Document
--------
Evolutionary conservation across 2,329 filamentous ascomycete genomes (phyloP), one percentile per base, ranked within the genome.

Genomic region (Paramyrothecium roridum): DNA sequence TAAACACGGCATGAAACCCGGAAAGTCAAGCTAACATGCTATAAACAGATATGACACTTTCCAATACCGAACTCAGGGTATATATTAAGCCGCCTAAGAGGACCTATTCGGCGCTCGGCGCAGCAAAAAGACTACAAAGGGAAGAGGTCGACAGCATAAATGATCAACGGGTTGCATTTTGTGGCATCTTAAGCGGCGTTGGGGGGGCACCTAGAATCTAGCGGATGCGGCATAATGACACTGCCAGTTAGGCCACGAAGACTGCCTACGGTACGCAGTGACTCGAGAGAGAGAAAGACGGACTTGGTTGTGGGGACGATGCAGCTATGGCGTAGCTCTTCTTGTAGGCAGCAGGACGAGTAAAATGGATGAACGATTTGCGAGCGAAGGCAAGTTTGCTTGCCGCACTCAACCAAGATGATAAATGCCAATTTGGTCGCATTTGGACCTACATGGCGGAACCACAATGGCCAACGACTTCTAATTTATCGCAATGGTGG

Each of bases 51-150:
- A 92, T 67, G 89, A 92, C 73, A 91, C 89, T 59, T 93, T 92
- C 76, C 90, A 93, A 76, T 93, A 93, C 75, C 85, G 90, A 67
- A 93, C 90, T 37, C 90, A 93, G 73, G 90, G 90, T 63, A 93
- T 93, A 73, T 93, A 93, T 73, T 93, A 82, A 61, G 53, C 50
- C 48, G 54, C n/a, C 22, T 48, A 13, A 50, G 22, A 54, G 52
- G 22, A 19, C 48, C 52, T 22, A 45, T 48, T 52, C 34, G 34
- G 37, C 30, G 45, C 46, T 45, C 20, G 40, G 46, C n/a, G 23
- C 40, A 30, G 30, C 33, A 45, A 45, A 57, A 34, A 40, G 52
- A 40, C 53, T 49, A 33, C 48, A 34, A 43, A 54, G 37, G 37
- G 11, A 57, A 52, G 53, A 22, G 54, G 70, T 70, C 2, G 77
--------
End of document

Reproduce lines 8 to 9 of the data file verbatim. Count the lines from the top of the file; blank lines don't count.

- C 48, G 54, C n/a, C 22, T 48, A 13, A 50, G 22, A 54, G 52
- G 22, A 19, C 48, C 52, T 22, A 45, T 48, T 52, C 34, G 34